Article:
Clinical characteristics of children with tracheobronchial anomalies

Pediatr Pulmonol. 2003 Apr;35(4):288-91. doi: 10.1002/ppul.10256.


Tracheobronchial anomalies (TBA) originate between the third and sixteenth week of gestation, and they primarily affect the main bronchi. The reported incidence varies between 1-3% of pediatric endoscopic studies. The objective of our review was to describe the clinical characteristics of patients with TBA diagnosed by flexible bronchoscopy (FB). During the period from March 1993-May 2001, we performed 580 FB at the Pediatric Services of the Catholic University Hospital. During this study period, 52 patients (9.65%) had a TBA (32 males, or 61.5%), with a mean age of 21.2 months (range, 7 days to 6 years). In 39 cases (75%), the diagnosis was made under age 2 years. Thirty-six patients with symptoms related to TBA were symptomatic (70%), and in 16 cases (30%) the TBA was an accidental finding during FB. The main clinical manifestations were recurrent atelectasis of the right upper lobe (RUL), recurrent pneumonia, or congenital stridor. Most of the TBA were localized at the RUL bronchus (47%) and were characterized by an anomaly at its origin, either agenesis or a supernumerary bronchus. Also, we found patients with tracheal bronchus and congenital tracheal stenosis. In 6 patients (12%), we had more than one TBA, the most frequent being the association between RUL and RML anomalies. In 12 cases we found another congenital airway anomaly, mainly laryngomalacia. Patients had associated diseases, such as genetic disorders in 16 cases (particularly Down syndrome), and congenital cardiopathies. In summary, in our clinical experience, TBA are more frequent than previously reported. The majority of young patients have symptoms or signs, and most are localized to the RUL. We found patients with more than one TBA, laryngomalacia associated with TBA, and at a high frequency related to Down syndrome.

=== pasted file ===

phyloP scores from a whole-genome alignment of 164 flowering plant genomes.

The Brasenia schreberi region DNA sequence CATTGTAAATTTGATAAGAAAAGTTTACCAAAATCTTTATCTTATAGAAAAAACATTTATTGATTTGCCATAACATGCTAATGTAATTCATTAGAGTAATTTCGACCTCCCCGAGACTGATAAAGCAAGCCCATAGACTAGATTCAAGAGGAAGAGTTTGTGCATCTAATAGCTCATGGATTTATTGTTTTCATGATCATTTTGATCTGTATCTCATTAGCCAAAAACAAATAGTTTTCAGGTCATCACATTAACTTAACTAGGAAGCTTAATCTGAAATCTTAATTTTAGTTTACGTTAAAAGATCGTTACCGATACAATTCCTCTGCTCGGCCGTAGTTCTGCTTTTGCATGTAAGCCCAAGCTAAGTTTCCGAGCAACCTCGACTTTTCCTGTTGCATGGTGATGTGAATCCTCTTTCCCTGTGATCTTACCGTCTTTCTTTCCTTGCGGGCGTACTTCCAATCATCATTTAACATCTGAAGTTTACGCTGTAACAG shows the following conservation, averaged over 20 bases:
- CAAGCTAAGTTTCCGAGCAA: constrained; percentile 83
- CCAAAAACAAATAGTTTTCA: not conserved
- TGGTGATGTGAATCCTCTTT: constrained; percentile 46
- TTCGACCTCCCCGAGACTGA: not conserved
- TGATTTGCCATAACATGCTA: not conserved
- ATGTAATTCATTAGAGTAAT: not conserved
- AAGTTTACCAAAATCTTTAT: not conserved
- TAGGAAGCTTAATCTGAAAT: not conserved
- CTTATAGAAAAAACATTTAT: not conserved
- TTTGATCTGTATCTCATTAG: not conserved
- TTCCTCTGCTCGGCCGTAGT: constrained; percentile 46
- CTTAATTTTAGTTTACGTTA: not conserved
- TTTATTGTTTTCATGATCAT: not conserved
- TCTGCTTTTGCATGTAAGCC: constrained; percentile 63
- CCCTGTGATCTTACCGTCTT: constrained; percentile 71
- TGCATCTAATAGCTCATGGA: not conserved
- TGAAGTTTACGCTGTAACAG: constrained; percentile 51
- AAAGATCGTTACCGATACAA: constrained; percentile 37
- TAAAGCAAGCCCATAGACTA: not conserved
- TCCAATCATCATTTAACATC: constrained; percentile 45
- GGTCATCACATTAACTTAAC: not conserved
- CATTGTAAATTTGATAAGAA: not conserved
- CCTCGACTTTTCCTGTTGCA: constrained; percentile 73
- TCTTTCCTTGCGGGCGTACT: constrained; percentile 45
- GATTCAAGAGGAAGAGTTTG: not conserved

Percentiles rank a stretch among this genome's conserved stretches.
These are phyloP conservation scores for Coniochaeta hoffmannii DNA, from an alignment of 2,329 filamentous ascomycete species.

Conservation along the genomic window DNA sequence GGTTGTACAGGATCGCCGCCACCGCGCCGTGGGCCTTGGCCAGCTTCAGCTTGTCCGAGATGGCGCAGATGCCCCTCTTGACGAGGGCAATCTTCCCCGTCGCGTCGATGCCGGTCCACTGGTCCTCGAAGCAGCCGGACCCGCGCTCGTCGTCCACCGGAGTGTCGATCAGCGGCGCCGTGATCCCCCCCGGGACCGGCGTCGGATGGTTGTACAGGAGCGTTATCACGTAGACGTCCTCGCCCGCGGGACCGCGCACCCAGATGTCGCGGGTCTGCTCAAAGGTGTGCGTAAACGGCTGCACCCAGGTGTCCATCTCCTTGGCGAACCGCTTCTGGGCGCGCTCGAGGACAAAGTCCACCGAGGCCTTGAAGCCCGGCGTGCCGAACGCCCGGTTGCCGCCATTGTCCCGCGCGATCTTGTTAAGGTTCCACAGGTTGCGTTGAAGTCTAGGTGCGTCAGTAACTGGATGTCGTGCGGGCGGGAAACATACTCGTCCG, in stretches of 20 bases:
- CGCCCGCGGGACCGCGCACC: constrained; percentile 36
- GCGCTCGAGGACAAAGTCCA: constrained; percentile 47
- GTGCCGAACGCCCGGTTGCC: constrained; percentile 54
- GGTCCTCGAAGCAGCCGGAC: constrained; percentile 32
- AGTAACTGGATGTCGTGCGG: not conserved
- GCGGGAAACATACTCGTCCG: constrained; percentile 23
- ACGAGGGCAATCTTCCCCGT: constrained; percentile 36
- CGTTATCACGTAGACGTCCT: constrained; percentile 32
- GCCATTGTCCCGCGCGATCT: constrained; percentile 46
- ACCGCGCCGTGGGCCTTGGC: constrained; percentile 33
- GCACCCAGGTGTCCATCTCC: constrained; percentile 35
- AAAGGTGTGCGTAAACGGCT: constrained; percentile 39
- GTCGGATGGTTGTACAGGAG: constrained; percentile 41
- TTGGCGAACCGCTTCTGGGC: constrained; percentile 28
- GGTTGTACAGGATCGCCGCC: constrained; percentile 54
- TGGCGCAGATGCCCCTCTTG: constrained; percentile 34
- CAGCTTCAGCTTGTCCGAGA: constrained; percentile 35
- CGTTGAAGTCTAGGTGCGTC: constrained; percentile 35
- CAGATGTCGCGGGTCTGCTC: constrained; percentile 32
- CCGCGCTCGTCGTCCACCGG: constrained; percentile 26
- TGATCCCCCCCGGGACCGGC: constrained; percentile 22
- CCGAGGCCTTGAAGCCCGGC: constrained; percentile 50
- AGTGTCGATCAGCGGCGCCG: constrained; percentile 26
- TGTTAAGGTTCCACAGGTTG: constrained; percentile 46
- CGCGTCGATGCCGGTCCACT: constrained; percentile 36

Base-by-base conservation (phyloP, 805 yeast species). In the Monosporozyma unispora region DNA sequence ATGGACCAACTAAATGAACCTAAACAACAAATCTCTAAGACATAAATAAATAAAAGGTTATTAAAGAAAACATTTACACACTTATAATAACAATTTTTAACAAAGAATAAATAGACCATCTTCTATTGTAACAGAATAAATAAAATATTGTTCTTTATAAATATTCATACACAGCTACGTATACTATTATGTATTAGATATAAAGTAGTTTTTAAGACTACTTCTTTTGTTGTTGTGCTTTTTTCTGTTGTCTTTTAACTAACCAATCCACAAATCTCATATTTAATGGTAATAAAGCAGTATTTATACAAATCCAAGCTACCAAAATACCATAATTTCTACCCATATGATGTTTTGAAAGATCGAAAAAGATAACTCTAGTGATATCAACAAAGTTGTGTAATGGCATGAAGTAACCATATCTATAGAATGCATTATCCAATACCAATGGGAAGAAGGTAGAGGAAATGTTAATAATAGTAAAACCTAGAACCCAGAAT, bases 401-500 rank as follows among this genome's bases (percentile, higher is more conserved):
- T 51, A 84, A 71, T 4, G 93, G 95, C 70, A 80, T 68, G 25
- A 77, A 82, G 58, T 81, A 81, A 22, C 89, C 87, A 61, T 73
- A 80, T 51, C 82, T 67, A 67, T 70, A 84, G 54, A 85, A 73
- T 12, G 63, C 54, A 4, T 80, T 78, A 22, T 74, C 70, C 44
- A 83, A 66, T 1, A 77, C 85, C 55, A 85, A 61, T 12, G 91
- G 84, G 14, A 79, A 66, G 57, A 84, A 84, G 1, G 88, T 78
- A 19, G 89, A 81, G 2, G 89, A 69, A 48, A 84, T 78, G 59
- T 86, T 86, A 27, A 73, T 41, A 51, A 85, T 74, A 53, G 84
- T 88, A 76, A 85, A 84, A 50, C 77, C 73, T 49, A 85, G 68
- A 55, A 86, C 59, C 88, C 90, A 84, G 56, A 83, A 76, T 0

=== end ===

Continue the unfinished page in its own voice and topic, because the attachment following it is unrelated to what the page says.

MeSH terms

  • Bronchi / abnormalities*
  • Bronchoscopy
  • Child
  • Child, Preschool
  • Female
  • Humans
  • Infant
  • Infant, Newborn
  • Male
  • Pulmonary Atelectasis / etiology
  • Retrospective Studies
  • Trachea / abnormalities*